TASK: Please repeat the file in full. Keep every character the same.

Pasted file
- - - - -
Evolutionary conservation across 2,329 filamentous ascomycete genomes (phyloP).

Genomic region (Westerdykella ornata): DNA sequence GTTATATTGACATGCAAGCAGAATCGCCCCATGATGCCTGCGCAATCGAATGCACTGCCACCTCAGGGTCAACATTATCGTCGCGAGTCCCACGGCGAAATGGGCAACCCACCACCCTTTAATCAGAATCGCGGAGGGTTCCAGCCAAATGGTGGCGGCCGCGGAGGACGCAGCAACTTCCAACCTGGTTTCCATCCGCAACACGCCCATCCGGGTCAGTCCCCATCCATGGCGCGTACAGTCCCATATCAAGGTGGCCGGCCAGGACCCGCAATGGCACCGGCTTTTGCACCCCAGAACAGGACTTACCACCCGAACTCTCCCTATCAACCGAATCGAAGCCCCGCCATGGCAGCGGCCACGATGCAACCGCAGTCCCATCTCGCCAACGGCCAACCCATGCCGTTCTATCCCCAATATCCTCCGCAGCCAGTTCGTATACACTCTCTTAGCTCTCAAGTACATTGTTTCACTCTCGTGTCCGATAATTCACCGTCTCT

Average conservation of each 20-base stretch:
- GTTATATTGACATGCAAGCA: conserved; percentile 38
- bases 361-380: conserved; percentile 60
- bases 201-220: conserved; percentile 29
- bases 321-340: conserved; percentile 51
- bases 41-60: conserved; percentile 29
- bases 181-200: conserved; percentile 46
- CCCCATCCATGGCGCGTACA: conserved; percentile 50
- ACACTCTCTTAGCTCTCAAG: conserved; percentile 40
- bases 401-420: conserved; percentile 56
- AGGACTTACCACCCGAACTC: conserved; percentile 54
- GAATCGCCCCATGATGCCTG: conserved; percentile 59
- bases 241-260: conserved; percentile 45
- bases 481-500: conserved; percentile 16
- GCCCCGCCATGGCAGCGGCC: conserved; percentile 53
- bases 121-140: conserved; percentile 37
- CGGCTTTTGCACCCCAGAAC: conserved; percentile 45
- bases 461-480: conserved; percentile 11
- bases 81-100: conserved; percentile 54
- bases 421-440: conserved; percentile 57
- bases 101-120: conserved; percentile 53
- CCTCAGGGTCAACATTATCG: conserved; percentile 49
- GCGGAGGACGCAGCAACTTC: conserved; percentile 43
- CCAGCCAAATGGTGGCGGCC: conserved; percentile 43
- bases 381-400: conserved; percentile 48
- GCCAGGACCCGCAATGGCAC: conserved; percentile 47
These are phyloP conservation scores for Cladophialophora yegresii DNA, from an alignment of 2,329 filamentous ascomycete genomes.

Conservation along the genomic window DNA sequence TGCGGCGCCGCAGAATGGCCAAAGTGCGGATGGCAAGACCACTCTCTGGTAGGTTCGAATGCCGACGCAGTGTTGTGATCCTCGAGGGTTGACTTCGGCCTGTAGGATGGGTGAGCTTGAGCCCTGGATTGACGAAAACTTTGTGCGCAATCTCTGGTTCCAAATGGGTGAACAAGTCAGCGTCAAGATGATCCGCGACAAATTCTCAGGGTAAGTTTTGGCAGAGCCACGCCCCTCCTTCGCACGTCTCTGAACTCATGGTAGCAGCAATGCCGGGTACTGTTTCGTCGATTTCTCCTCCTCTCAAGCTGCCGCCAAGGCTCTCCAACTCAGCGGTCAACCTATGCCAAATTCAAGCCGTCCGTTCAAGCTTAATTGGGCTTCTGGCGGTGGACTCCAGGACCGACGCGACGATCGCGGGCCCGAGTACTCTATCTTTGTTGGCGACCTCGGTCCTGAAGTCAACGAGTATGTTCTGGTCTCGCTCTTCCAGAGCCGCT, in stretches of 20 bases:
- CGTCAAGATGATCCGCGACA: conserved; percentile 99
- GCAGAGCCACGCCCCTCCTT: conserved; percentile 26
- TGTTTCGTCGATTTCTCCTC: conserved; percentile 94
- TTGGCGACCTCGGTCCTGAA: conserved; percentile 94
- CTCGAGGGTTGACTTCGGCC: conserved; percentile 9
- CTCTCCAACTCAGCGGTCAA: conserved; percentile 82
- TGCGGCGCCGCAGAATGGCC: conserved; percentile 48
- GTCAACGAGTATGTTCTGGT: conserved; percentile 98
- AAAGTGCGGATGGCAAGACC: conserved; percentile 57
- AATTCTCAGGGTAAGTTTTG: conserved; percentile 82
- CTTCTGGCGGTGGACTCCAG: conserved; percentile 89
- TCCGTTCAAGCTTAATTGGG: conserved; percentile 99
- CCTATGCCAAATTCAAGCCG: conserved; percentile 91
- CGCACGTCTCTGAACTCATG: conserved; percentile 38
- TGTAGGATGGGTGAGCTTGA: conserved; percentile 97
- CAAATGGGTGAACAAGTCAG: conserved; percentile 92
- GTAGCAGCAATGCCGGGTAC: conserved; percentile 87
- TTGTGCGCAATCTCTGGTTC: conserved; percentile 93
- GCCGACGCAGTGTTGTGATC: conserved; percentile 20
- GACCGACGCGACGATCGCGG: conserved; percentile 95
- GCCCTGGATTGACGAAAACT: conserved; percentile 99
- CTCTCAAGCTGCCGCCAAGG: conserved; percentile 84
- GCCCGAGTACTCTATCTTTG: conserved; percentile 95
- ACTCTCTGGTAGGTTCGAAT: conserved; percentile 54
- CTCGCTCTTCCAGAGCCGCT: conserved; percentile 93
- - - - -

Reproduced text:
Evolutionary conservation across 2,329 filamentous ascomycete genomes (phyloP).

Genomic region (Westerdykella ornata): DNA sequence GTTATATTGACATGCAAGCAGAATCGCCCCATGATGCCTGCGCAATCGAATGCACTGCCACCTCAGGGTCAACATTATCGTCGCGAGTCCCACGGCGAAATGGGCAACCCACCACCCTTTAATCAGAATCGCGGAGGGTTCCAGCCAAATGGTGGCGGCCGCGGAGGACGCAGCAACTTCCAACCTGGTTTCCATCCGCAACACGCCCATCCGGGTCAGTCCCCATCCATGGCGCGTACAGTCCCATATCAAGGTGGCCGGCCAGGACCCGCAATGGCACCGGCTTTTGCACCCCAGAACAGGACTTACCACCCGAACTCTCCCTATCAACCGAATCGAAGCCCCGCCATGGCAGCGGCCACGATGCAACCGCAGTCCCATCTCGCCAACGGCCAACCCATGCCGTTCTATCCCCAATATCCTCCGCAGCCAGTTCGTATACACTCTCTTAGCTCTCAAGTACATTGTTTCACTCTCGTGTCCGATAATTCACCGTCTCT

Average conservation of each 20-base stretch:
- GTTATATTGACATGCAAGCA: conserved; percentile 38
- bases 361-380: conserved; percentile 60
- bases 201-220: conserved; percentile 29
- bases 321-340: conserved; percentile 51
- bases 41-60: conserved; percentile 29
- bases 181-200: conserved; percentile 46
- CCCCATCCATGGCGCGTACA: conserved; percentile 50
- ACACTCTCTTAGCTCTCAAG: conserved; percentile 40
- bases 401-420: conserved; percentile 56
- AGGACTTACCACCCGAACTC: conserved; percentile 54
- GAATCGCCCCATGATGCCTG: conserved; percentile 59
- bases 241-260: conserved; percentile 45
- bases 481-500: conserved; percentile 16
- GCCCCGCCATGGCAGCGGCC: conserved; percentile 53
- bases 121-140: conserved; percentile 37
- CGGCTTTTGCACCCCAGAAC: conserved; percentile 45
- bases 461-480: conserved; percentile 11
- bases 81-100: conserved; percentile 54
- bases 421-440: conserved; percentile 57
- bases 101-120: conserved; percentile 53
- CCTCAGGGTCAACATTATCG: conserved; percentile 49
- GCGGAGGACGCAGCAACTTC: conserved; percentile 43
- CCAGCCAAATGGTGGCGGCC: conserved; percentile 43
- bases 381-400: conserved; percentile 48
- GCCAGGACCCGCAATGGCAC: conserved; percentile 47
These are phyloP conservation scores for Cladophialophora yegresii DNA, from an alignment of 2,329 filamentous ascomycete genomes.

Conservation along the genomic window DNA sequence TGCGGCGCCGCAGAATGGCCAAAGTGCGGATGGCAAGACCACTCTCTGGTAGGTTCGAATGCCGACGCAGTGTTGTGATCCTCGAGGGTTGACTTCGGCCTGTAGGATGGGTGAGCTTGAGCCCTGGATTGACGAAAACTTTGTGCGCAATCTCTGGTTCCAAATGGGTGAACAAGTCAGCGTCAAGATGATCCGCGACAAATTCTCAGGGTAAGTTTTGGCAGAGCCACGCCCCTCCTTCGCACGTCTCTGAACTCATGGTAGCAGCAATGCCGGGTACTGTTTCGTCGATTTCTCCTCCTCTCAAGCTGCCGCCAAGGCTCTCCAACTCAGCGGTCAACCTATGCCAAATTCAAGCCGTCCGTTCAAGCTTAATTGGGCTTCTGGCGGTGGACTCCAGGACCGACGCGACGATCGCGGGCCCGAGTACTCTATCTTTGTTGGCGACCTCGGTCCTGAAGTCAACGAGTATGTTCTGGTCTCGCTCTTCCAGAGCCGCT, in stretches of 20 bases:
- CGTCAAGATGATCCGCGACA: conserved; percentile 99
- GCAGAGCCACGCCCCTCCTT: conserved; percentile 26
- TGTTTCGTCGATTTCTCCTC: conserved; percentile 94
- TTGGCGACCTCGGTCCTGAA: conserved; percentile 94
- CTCGAGGGTTGACTTCGGCC: conserved; percentile 9
- CTCTCCAACTCAGCGGTCAA: conserved; percentile 82
- TGCGGCGCCGCAGAATGGCC: conserved; percentile 48
- GTCAACGAGTATGTTCTGGT: conserved; percentile 98
- AAAGTGCGGATGGCAAGACC: conserved; percentile 57
- AATTCTCAGGGTAAGTTTTG: conserved; percentile 82
- CTTCTGGCGGTGGACTCCAG: conserved; percentile 89
- TCCGTTCAAGCTTAATTGGG: conserved; percentile 99
- CCTATGCCAAATTCAAGCCG: conserved; percentile 91
- CGCACGTCTCTGAACTCATG: conserved; percentile 38
- TGTAGGATGGGTGAGCTTGA: conserved; percentile 97
- CAAATGGGTGAACAAGTCAG: conserved; percentile 92
- GTAGCAGCAATGCCGGGTAC: conserved; percentile 87
- TTGTGCGCAATCTCTGGTTC: conserved; percentile 93
- GCCGACGCAGTGTTGTGATC: conserved; percentile 20
- GACCGACGCGACGATCGCGG: conserved; percentile 95
- GCCCTGGATTGACGAAAACT: conserved; percentile 99
- CTCTCAAGCTGCCGCCAAGG: conserved; percentile 84
- GCCCGAGTACTCTATCTTTG: conserved; percentile 95
- ACTCTCTGGTAGGTTCGAAT: conserved; percentile 54
- CTCGCTCTTCCAGAGCCGCT: conserved; percentile 93